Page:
New health and safety codes and legislation – February 2023
Safe Work Australia
Latest news and updates from Safe Work Australia:
Transition to GHS 7
Australia has transitioned to the 7th Revised Edition of the GHS (GHS 7), which includes some changes to hazardous chemical classifications and precautionary statements. From 1 January 2023, GHS 7 must be used to classify chemicals and prepare labels and safety data sheets (SDS) for newly manufactured and imported hazardous chemicals in Australia (unless otherwise advised by your work health and safety regulator). Each state and territory and the Commonwealth is adopting GHS 7 in their OHS / WHS laws. If you have questions or want to know more about changes under the GHS 7 you can contact your OHS / WHS regulator, or read more here.
Report: Key work health and safety statistics Australia 2022
Safe Work Australia’s latest publication provides an overview of national work-related fatality and workers’ compensation claims data for 2022. The report provides an overview of the latest national data on work-related fatalities and workers’ compensation claims. This includes trends, gender and age comparisons, and industry and occupation breakdowns. Read the report here.
Work Health and Safety (Tower Crane Code of Practice) Approval 2022
The new code became effective in the ACT on 22 September 2022. This code provides practical guidance to persons conducting a business or undertaking on how to comply with their health and safety duties when carrying out work with tower cranes. Read more about the code here.
There have been several amendments and changes to NSW legislation.
Amendments to the Work Health and Safety Regulation 2017 (WHS Regulation) are due to come into effect on 1 March 2023. The Work Health and Safety Amendment (Demolition Licensing) Regulation 2022 makes some amendments to the WHS Regulation 2017, to transition the existing demolition licensing regime from the repealed Occupational Health and Safety Regulation 2001 to the WHS Regulation. Read more about the change here.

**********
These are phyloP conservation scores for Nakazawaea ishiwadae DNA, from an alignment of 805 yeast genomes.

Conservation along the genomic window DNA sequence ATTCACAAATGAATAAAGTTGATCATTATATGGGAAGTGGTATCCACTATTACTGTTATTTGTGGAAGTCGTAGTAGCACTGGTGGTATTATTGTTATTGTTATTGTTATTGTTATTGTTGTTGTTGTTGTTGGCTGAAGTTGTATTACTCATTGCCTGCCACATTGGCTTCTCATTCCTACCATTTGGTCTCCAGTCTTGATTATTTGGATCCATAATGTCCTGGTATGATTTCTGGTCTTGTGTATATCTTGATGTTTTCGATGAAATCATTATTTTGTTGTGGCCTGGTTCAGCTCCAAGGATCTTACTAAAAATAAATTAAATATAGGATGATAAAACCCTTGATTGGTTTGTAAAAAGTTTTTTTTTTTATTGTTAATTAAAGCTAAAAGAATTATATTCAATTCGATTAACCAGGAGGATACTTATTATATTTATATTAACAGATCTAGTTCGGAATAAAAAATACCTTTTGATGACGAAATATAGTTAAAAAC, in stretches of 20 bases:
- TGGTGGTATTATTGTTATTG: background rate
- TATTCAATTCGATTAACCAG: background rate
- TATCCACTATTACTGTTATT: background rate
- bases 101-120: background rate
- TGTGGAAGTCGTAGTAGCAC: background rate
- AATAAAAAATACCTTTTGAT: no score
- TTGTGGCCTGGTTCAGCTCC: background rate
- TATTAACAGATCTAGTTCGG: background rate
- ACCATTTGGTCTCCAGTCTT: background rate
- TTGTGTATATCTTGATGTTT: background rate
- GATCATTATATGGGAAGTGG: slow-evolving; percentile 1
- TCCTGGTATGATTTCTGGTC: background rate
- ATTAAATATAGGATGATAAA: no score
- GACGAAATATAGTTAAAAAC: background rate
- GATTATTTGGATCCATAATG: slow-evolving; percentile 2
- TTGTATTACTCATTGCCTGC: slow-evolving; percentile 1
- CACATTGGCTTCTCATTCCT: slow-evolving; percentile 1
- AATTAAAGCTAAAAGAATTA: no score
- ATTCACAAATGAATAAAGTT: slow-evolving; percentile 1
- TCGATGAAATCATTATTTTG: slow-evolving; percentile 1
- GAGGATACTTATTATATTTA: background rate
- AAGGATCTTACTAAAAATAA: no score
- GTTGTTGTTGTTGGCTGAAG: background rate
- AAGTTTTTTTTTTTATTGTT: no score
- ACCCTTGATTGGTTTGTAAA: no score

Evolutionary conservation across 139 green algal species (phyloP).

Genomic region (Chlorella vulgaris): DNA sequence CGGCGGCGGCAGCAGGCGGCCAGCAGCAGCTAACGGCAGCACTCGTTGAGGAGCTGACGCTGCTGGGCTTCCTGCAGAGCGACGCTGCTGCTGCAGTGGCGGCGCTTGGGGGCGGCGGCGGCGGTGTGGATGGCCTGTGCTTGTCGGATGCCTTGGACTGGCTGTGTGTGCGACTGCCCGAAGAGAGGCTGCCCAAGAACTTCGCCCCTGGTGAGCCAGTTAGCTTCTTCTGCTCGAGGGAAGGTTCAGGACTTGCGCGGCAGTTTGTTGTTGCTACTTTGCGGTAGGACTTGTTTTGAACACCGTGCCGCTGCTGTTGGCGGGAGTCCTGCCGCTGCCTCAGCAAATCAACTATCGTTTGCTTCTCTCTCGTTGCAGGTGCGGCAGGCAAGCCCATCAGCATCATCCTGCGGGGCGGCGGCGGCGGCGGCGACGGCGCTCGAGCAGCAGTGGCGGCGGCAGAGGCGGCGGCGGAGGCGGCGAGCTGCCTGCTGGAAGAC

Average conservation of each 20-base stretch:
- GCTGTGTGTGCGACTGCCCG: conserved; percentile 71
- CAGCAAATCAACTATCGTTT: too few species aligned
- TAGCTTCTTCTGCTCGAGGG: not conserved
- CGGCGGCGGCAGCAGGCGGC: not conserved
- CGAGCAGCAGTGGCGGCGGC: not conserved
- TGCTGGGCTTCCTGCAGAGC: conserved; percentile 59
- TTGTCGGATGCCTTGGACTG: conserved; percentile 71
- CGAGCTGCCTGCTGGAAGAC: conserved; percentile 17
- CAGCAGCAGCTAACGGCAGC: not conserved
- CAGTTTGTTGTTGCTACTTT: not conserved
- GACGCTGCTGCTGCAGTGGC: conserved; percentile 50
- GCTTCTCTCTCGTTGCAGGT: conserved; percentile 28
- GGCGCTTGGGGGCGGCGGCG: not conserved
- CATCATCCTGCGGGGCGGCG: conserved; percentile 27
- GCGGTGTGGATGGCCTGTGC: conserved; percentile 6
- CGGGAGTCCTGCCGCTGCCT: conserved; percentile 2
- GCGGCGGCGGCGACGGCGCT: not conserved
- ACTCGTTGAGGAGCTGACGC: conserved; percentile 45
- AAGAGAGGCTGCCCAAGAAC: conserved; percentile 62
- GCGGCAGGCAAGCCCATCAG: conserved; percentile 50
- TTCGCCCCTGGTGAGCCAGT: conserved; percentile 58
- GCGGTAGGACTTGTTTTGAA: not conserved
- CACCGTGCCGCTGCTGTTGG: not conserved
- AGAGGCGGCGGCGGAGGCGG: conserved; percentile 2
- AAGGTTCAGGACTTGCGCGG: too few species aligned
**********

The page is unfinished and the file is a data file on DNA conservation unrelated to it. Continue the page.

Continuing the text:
The Work Health and Safety Amendment Regulation 2022 makes several amendments to the Work Health and Safety Regulation 2017 (WHS Regulation) to give effect to changes made to the national model WHS Regulations.
The amendments will commence as follows:
- psychosocial hazards and risks commenced on 1 October 2022.
- amusement devices commenced on 1 December 2022.
- all other provisions will commence on the day the Amendment Regulation is published on the NSW legislation website
OHS Codes of Practice: https://worksafe.nt.gov.au/forms-and-resources/codes-of-practice
From 1 January 2023, codes of practice that deal with hazardous chemicals will include updated content for GHS 7. They include:
- How to manage and control asbestos in the workplace code of practice 2021
- How to safely remove asbestos code of practice 2021
- Labelling of workplace hazardous chemicals code of practice 202
- Managing noise and preventing hearing loss code of practice 2021
More information about the affected codes is available from WorkSafe QLD.
OHS Codes of Practice: https://www.safework.sa.gov.au/resources/codes-of-practice
Code of practice: The storage and handling of dangerous goods
There have been several amendments to this code since June 2022 due to changes in regulations. However, the information in this compliance code has not yet been updated to reference or reflect any changes introduced by the Explosive Regulations or the Storage and Handling Regulation or the subsequent Dangerous Goods (Storage and Handling) Regulations 2022 (Storage and Handling Regulations) (effective 26 November 2022). Therefore, compliance with these codes may not mean compliance with a specific duty under these codes. A full list of amendments incorporated into the regulations can be sourced from WorkSafe Victoria.
Code of practice: Managing exposure to crystalline silica: Engineered stone
The code builds on the 2020 code, but has been updated to include:
- Specific controls that must be used by employers and self-employed persons when undertaking a process involving engineered stone at a workplace that generates crystalline silica dust, including cutting, grinding or abrasive polishing of engineered stone.
- Duties on manufacturers and suppliers to provide information to persons to whom crystalline silica substances are supplied.
- Who is required to obtain an engineered stone licence.
- Duties applying to engineered stone licence holders, and
- Duties on suppliers.
The code also contains revised information regarding risk controls where necessary. Read more here.
OHS Codes of Practice: https://www.commerce.wa.gov.au/worksafe/approved-codes-practice